Flag of Georgia.svg
Continent: Asia/Europe
Capital: Tbilisi
National Language: Georgian
Government: Unitary semi-presidential republic
Status in OTL: Active

Georgia is a republic in Eurasia to the east of the Black Sea, most of which is located in the South Caucasus, while a portion of the territory lies in the North Caucasus. It is bounded to the west by the Black Sea, to the north by Russia, to the south by Turkey and Armenia, and to the east by Azerbaijan. At the beginning of the 19th century, Georgia was annexed by the Russian Empire. After a brief period of independence following the Russian Revolution of 1917, Georgia was invaded by Bolshevik armies in 1921 and incorporated into the Soviet Union in 1922. It regained independence in 1991. In 2008, a limited military conflict broke out between Georgia and Russia over the territories of South Ossetia and Abkhazia.

Georgia was the native land of Joseph Stalin, who figures in many Harry Turtledove timelines.

Georgia in The Hot War[]

Georgia was the home of successive Soviet dictators Joseph Stalin and Lavrenty Beria. As such, it derived more favor within the Soviet Union than it might have otherwise. After Stalin was killed in 1952 and Beria deposed, thus ending World War III in Europe, the Georgian people realized how precarious their position was. Georgian soldiers began to quietly desert the Red Army.[1]

Georgia in Joe Steele[]

Georgia was the home of President Joe Steele's family. His parents emigrated from there to the United States shortly before his birth in 1878.

Georgia in A World of Difference[]

Flag of the Georgian Soviet Socialist Republic, which is applicable in most Harry Turtledove alternate history works.

Georgia was part of the USSR. It was located at a more southerly latitude than the far larger Russia, and so Georgians were less accustomed to the cold than their Russian countrymen. Shota Rustaveli, a Georgian and the lone non-Russian cosmonaut on the Tsiolkovsky's mission to Minerva, was the most uncomfortable member of the Soviet expedition to that wintry world in 1989.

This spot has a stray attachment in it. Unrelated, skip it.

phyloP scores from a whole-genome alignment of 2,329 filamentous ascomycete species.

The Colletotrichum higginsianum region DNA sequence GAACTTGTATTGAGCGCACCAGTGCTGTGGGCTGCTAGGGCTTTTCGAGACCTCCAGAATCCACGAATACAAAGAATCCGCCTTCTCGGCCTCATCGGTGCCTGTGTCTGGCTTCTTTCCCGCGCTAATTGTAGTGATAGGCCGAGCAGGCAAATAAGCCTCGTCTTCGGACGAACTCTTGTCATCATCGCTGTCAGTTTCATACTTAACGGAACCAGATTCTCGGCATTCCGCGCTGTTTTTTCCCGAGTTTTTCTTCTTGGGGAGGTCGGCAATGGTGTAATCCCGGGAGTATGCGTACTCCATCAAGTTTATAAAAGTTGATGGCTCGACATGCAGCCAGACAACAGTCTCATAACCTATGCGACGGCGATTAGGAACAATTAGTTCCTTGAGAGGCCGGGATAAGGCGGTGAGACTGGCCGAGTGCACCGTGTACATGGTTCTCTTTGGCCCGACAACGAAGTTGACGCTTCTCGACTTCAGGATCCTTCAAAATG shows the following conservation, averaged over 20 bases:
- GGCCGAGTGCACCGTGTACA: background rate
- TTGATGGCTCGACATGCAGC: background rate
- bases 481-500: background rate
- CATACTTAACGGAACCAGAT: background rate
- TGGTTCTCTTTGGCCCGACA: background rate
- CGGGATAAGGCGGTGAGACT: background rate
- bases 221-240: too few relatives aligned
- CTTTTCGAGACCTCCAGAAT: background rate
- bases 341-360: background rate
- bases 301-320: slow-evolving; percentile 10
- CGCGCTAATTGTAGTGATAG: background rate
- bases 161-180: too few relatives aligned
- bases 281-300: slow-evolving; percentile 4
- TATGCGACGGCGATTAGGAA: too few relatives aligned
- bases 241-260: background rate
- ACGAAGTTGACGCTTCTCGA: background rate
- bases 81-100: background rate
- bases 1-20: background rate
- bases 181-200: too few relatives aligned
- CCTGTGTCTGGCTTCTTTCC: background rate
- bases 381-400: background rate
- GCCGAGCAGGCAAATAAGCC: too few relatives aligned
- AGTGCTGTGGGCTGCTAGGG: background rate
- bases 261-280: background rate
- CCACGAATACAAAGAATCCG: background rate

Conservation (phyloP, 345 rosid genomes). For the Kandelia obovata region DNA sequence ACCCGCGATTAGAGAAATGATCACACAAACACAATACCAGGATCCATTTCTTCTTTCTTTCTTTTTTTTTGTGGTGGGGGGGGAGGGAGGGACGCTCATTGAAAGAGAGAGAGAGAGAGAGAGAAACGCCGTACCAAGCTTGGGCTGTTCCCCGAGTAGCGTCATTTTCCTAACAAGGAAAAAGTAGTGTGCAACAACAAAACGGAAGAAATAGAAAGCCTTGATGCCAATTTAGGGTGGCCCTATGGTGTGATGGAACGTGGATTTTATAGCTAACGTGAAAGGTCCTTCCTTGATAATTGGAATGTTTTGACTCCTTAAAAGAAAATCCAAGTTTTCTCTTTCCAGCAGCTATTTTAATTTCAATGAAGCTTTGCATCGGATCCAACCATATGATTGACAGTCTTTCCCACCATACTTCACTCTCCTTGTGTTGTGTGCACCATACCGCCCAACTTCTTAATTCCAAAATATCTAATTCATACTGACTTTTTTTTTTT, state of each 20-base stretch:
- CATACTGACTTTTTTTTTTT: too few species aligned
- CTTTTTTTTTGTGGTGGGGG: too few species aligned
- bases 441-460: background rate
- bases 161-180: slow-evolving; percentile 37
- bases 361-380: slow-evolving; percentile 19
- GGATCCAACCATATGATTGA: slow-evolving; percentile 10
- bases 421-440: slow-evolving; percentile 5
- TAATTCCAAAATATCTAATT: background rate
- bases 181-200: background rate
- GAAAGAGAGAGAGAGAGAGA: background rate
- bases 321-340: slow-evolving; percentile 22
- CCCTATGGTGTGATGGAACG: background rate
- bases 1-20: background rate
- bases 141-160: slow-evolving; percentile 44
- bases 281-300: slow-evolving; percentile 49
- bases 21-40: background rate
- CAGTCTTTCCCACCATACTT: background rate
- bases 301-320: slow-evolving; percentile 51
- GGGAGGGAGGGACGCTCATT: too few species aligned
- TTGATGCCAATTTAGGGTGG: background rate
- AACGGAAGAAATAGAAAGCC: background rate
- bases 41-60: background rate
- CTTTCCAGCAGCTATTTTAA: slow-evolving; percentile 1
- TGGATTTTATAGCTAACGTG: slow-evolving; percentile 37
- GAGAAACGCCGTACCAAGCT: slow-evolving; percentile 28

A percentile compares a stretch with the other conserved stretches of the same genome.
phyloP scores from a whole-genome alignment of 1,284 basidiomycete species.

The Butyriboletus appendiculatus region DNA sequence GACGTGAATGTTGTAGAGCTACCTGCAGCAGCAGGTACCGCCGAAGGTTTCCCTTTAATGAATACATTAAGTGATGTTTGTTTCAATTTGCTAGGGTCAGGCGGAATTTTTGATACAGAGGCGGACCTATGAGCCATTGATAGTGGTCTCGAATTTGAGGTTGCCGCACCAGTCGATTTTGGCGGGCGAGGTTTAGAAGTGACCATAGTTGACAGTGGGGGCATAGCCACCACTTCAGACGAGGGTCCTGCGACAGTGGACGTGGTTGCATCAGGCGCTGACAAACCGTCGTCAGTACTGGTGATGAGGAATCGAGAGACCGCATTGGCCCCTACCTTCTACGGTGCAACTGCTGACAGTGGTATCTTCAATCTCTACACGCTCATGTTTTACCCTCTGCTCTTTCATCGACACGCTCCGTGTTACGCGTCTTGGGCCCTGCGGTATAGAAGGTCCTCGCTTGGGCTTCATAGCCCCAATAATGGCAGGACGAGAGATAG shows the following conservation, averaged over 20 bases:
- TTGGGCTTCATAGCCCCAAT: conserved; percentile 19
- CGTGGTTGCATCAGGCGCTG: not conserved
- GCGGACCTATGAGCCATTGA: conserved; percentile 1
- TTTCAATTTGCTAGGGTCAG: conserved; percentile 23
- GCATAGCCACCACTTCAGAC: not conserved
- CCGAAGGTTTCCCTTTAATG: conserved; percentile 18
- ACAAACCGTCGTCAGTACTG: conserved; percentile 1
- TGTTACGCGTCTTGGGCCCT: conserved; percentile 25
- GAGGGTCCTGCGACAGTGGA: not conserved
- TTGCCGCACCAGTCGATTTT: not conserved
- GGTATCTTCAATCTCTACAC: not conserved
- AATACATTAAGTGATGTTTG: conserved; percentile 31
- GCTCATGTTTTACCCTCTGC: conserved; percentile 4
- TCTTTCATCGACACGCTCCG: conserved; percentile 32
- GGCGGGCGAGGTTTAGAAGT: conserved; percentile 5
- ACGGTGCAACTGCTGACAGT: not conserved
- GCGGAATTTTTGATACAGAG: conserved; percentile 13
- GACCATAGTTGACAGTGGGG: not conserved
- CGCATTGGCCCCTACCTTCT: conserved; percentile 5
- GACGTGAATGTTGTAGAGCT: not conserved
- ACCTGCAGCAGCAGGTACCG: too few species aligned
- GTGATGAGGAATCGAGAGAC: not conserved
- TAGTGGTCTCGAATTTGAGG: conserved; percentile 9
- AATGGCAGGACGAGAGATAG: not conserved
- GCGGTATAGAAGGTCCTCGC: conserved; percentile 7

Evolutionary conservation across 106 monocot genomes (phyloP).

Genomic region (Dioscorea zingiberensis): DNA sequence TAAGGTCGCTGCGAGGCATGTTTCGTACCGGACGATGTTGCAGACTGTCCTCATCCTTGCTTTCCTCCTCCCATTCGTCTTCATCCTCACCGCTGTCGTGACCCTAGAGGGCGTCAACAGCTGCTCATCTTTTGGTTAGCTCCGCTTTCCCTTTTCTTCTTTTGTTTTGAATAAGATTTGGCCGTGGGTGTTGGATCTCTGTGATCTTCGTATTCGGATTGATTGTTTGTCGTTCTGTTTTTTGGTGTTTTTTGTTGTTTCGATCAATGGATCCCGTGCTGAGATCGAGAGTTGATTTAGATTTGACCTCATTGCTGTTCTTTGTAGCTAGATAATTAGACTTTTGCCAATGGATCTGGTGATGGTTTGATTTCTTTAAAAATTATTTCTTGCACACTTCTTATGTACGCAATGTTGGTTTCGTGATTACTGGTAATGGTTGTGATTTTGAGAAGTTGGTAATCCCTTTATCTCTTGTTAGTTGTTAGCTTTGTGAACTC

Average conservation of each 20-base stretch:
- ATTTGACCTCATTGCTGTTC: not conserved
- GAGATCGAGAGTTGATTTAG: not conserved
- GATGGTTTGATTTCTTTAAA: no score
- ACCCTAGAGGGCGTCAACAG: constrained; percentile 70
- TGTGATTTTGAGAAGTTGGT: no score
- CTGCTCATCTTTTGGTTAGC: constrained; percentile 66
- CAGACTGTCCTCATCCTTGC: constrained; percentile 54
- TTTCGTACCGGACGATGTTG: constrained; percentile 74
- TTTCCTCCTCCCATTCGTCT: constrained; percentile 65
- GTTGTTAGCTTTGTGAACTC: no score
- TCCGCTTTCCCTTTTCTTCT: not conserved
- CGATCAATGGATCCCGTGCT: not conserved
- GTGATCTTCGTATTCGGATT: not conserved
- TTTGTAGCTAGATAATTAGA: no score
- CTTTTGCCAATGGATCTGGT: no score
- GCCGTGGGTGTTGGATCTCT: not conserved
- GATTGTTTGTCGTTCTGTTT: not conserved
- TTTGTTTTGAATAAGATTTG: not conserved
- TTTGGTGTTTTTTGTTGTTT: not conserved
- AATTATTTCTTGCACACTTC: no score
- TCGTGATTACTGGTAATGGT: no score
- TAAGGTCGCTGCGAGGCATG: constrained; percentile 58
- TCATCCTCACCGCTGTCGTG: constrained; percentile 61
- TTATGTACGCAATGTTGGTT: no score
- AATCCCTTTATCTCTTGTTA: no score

While not exactly disaffected, Georgians were less committed to the Soviet Union than Russians. Thus it might have come as no surprise that it was Rustaveli whose patriotic instincts were most easily overcome by feelings of fraternity for the cosmonauts' American counterparts. Most obviously, Rustaveli risked the ire of the KGB to betray the movements of Fralk's army and especially of the AK-74-toting Oleg Lopatin to the Americans.

Georgia in Worldwar[]

Georgia was the home of Soviet General-Secretary Joseph Stalin and NKVD chief Lavrenty Beria.

After Vyacheslav Molotov succeeded Stalin upon the latter's death, he fancied that the USSR's Russian majority, having been ruled by Georgians for so long, would not gladly accept a second non-Russian ruler for a number of years. This was one reason that he did not fear Nikita Khruschev (a Ukrainian) as a political rival, for example.


  1. Armistice, pg. 148, ebook.